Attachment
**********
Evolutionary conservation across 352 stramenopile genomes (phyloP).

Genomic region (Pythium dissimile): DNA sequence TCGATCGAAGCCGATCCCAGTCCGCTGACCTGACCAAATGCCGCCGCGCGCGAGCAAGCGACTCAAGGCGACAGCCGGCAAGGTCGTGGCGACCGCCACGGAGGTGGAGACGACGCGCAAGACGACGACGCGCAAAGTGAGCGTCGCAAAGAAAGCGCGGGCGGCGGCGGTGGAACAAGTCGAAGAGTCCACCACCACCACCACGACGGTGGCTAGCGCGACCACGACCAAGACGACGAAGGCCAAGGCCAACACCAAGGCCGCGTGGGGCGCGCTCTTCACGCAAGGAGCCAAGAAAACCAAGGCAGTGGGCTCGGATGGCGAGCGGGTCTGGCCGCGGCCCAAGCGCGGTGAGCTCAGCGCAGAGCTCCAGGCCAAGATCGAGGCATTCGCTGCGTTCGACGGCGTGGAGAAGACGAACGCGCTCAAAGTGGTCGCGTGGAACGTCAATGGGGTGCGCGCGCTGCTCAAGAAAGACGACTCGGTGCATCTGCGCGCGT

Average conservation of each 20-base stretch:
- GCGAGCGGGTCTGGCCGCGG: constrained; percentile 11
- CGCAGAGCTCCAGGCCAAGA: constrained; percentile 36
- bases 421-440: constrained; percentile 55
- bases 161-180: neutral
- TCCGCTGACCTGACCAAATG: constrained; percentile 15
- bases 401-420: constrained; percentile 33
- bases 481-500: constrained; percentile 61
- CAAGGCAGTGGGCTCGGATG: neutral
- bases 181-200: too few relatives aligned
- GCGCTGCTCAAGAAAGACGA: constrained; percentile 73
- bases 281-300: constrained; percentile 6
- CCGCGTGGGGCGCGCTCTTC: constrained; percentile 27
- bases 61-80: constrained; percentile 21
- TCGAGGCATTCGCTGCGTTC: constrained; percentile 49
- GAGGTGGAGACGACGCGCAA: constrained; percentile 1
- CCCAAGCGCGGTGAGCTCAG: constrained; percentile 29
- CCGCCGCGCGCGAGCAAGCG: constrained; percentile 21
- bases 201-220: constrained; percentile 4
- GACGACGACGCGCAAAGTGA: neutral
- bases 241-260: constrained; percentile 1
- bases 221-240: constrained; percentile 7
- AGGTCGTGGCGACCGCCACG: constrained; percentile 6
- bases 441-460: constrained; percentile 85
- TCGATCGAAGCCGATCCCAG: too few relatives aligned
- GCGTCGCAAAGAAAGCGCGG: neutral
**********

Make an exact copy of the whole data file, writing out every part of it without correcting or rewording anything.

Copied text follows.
Evolutionary conservation across 352 stramenopile genomes (phyloP).

Genomic region (Pythium dissimile): DNA sequence TCGATCGAAGCCGATCCCAGTCCGCTGACCTGACCAAATGCCGCCGCGCGCGAGCAAGCGACTCAAGGCGACAGCCGGCAAGGTCGTGGCGACCGCCACGGAGGTGGAGACGACGCGCAAGACGACGACGCGCAAAGTGAGCGTCGCAAAGAAAGCGCGGGCGGCGGCGGTGGAACAAGTCGAAGAGTCCACCACCACCACCACGACGGTGGCTAGCGCGACCACGACCAAGACGACGAAGGCCAAGGCCAACACCAAGGCCGCGTGGGGCGCGCTCTTCACGCAAGGAGCCAAGAAAACCAAGGCAGTGGGCTCGGATGGCGAGCGGGTCTGGCCGCGGCCCAAGCGCGGTGAGCTCAGCGCAGAGCTCCAGGCCAAGATCGAGGCATTCGCTGCGTTCGACGGCGTGGAGAAGACGAACGCGCTCAAAGTGGTCGCGTGGAACGTCAATGGGGTGCGCGCGCTGCTCAAGAAAGACGACTCGGTGCATCTGCGCGCGT

Average conservation of each 20-base stretch:
- GCGAGCGGGTCTGGCCGCGG: constrained; percentile 11
- CGCAGAGCTCCAGGCCAAGA: constrained; percentile 36
- bases 421-440: constrained; percentile 55
- bases 161-180: neutral
- TCCGCTGACCTGACCAAATG: constrained; percentile 15
- bases 401-420: constrained; percentile 33
- bases 481-500: constrained; percentile 61
- CAAGGCAGTGGGCTCGGATG: neutral
- bases 181-200: too few relatives aligned
- GCGCTGCTCAAGAAAGACGA: constrained; percentile 73
- bases 281-300: constrained; percentile 6
- CCGCGTGGGGCGCGCTCTTC: constrained; percentile 27
- bases 61-80: constrained; percentile 21
- TCGAGGCATTCGCTGCGTTC: constrained; percentile 49
- GAGGTGGAGACGACGCGCAA: constrained; percentile 1
- CCCAAGCGCGGTGAGCTCAG: constrained; percentile 29
- CCGCCGCGCGCGAGCAAGCG: constrained; percentile 21
- bases 201-220: constrained; percentile 4
- GACGACGACGCGCAAAGTGA: neutral
- bases 241-260: constrained; percentile 1
- bases 221-240: constrained; percentile 7
- AGGTCGTGGCGACCGCCACG: constrained; percentile 6
- bases 441-460: constrained; percentile 85
- TCGATCGAAGCCGATCCCAG: too few relatives aligned
- GCGTCGCAAAGAAAGCGCGG: neutral